Water scarcity, safety: solutions to surface on Gulf Island
Article by Bruce Mason – April 13, 2015
One million gallons of clean, secure water, saved in two years on tiny Gabriola Island, at a fraction of the cost. New technology, and techniques, free of chemicals and fears of homeowner liability. Welcome news in a world now alarmed by the reality of climate change, including rapidly shrinking, potable water supplies.
“I rarely thought about it, until I moved away from the city and was suddenly jarred out of our all-too-common, shared complacency: taking water for granted”, reports Geoffrey Montgomery-Swan, who lives in BC’s water-sensitive Gulf Islands. “In many places, water problems are often storage problems”.
A new UN report, “Water for a Sustainable World”, predicts a 40% global shortfall by 2030, as 20% of aquifers are over-exploited and demand for essential to all life now doubles population growth. It also confirms the urgent need for world-wide awareness, increased conservation and rainwater harvest and storage.
In water sensitive areas, residents rely on an age-old innovation: cisterns. Gabriola – the size of Manhatten, mostly sandstone with a Mediterranean climate and dry summers – has no large aquifer or community water system. As elsewhere, deep expensive problem wells are being abandoned.
However, day-to-day self-sufficiency and ultimately, survival, will require increased awareness and responsibility. For example, Montgomery-Swan says: “During pollen season, too few people are diverting downspouts away from cisterns”, a potential health hazard.
Wanting to provide healthy water for his family, he was shocked the first time his cistern was cleaned, recalling: “Thousands of gallons were wasted, emptied onto the ground and a worker was lowered inside with armfuls of brushes and chemicals. He emerged later, gasping for air, as very costly replacement water arrived”.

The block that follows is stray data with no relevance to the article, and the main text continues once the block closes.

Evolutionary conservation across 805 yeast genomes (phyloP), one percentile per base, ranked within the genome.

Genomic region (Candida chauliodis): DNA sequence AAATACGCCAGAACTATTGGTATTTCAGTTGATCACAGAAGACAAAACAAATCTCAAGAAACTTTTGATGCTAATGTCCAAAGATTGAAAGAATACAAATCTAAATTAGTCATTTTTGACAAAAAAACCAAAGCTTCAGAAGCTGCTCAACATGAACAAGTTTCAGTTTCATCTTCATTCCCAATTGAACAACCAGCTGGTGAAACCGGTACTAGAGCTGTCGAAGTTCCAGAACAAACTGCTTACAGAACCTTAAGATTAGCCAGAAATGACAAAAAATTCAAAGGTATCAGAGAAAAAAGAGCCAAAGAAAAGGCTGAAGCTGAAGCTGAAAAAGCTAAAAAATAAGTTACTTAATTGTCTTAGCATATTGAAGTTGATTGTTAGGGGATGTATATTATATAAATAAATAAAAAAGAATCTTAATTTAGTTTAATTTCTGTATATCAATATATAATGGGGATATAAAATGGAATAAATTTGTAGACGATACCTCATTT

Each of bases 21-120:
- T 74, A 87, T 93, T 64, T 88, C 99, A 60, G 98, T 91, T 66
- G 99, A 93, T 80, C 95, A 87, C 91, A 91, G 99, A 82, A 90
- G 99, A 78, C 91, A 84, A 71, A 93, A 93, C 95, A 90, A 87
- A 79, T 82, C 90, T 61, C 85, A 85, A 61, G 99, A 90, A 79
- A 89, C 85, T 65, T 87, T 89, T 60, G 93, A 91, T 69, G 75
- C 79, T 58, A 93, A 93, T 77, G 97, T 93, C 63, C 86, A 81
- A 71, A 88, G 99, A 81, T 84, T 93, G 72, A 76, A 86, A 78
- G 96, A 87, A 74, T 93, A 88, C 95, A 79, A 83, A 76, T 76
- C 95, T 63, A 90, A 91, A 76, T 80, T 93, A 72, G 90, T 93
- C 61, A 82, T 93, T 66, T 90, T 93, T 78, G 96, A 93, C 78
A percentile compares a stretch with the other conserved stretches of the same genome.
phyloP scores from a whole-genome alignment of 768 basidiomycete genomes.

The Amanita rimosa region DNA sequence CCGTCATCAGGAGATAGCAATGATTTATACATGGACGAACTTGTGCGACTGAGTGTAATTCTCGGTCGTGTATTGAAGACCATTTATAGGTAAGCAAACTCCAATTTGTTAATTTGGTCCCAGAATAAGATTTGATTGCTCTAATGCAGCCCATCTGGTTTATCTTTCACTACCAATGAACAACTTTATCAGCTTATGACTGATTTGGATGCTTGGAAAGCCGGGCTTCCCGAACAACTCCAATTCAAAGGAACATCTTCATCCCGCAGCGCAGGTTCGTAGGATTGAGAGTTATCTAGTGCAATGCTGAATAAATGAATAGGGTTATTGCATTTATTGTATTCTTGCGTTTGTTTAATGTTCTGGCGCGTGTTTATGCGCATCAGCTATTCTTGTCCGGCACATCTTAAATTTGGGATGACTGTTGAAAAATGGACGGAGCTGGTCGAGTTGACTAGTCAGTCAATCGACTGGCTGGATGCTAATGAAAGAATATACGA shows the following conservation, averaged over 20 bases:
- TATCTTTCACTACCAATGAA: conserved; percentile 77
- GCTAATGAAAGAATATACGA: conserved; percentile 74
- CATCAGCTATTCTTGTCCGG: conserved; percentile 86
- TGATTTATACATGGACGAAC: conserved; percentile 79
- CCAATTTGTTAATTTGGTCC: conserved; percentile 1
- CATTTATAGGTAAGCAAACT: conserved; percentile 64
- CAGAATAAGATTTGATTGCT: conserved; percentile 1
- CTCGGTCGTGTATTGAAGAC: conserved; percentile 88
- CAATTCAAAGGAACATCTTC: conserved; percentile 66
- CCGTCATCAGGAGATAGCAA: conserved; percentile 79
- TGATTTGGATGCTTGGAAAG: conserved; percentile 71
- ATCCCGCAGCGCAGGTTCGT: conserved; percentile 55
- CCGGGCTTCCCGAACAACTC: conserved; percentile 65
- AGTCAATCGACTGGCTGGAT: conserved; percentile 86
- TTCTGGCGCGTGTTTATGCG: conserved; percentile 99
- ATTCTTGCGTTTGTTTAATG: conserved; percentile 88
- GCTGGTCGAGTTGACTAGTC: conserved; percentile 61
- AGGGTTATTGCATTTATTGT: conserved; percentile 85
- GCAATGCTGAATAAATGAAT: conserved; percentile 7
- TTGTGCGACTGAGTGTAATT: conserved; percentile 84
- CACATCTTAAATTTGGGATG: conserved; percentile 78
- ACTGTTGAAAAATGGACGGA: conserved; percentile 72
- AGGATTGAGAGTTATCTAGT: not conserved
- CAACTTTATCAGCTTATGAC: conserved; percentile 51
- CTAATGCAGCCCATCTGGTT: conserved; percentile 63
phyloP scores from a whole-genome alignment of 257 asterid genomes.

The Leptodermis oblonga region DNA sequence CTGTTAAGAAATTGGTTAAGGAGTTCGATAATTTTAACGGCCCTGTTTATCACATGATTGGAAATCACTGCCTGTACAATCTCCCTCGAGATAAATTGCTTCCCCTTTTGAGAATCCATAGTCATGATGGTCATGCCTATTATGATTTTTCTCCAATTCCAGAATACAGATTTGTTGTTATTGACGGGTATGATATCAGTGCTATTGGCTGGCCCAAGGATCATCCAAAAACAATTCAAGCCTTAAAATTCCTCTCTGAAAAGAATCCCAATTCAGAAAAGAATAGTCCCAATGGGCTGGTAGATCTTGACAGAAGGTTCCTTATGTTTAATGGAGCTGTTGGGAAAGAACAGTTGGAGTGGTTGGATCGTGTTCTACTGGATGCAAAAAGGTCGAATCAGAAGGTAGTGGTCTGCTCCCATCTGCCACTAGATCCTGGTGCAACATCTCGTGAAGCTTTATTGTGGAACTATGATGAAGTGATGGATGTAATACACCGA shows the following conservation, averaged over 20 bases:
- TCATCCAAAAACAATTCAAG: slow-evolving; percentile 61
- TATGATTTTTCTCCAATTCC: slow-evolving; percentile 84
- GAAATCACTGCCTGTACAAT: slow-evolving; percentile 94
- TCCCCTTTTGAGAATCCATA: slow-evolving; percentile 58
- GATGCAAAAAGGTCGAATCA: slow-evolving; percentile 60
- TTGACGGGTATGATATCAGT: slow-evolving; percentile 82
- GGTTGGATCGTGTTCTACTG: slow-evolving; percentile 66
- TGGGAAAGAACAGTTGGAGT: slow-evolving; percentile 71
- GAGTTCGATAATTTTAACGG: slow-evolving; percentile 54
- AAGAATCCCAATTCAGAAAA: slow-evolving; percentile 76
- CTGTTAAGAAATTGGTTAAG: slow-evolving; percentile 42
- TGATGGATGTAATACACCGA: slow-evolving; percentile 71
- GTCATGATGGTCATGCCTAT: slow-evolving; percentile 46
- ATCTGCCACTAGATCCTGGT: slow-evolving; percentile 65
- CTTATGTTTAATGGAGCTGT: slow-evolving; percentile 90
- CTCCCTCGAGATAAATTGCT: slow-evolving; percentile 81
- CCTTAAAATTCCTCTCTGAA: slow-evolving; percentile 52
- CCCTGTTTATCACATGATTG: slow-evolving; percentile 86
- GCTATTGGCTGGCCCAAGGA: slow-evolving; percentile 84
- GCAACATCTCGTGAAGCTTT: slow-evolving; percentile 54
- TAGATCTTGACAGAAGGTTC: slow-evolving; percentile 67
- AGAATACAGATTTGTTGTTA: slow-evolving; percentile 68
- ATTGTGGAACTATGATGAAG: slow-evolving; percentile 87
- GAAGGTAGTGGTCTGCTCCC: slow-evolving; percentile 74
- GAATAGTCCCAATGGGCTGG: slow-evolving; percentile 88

Looking over the large bill, surveying the waste and smelling the chlorine bleach, Geoffrey and his wife Sabina began searching for a better system. They eventually found it in European technologies, an underwater vacuum and robotics, which don’t require draining and replacing water, questionable chemicals, or entering cisterns, a commonplace, illegal practice not covered by insurance.
Word of their superior “AquaSave plus” system is circulating across the Salish Sea, including Vancouver Island. Concerned homeowners can now afford to effectively clean cisterns once a year, as recommended by Health Canada. Swamped by requests for service from their proprietary process, the couple established an ongoing must-visit clearinghouse for information: https://cleancistern.com
“If cisterns were clear glass, people would be appalled by what would be revealed”, says Montgomery-Swan. “No system is perfect; invariably there is an accumulation on the bottom: organic material, such as leaves, bird droppings, pine needles and cones, pollen, minerals, insects and worms, a breeding ground for e coli and which also draws oxygen from stored water”.
“Clay, mud and minerals, such as iron and manganese also build up, even in cisterns which are fed by wells. Filters and UV systems can accomplish only so much. This debris must be removed and scrubbed from walls”.
“Because we don’t drain the water, cleaning a typical 2000 gallon cistern requires the discharge of only about 50 gallons – a significant reduction of waste, as well as expense, about one-third the cost of other methods and with no interruption of service”, adds Montgomery-Swan, who is actively sharing his experiences and expertise.
Bruce Mason – 250-247-7133 – firstname.lastname@example.org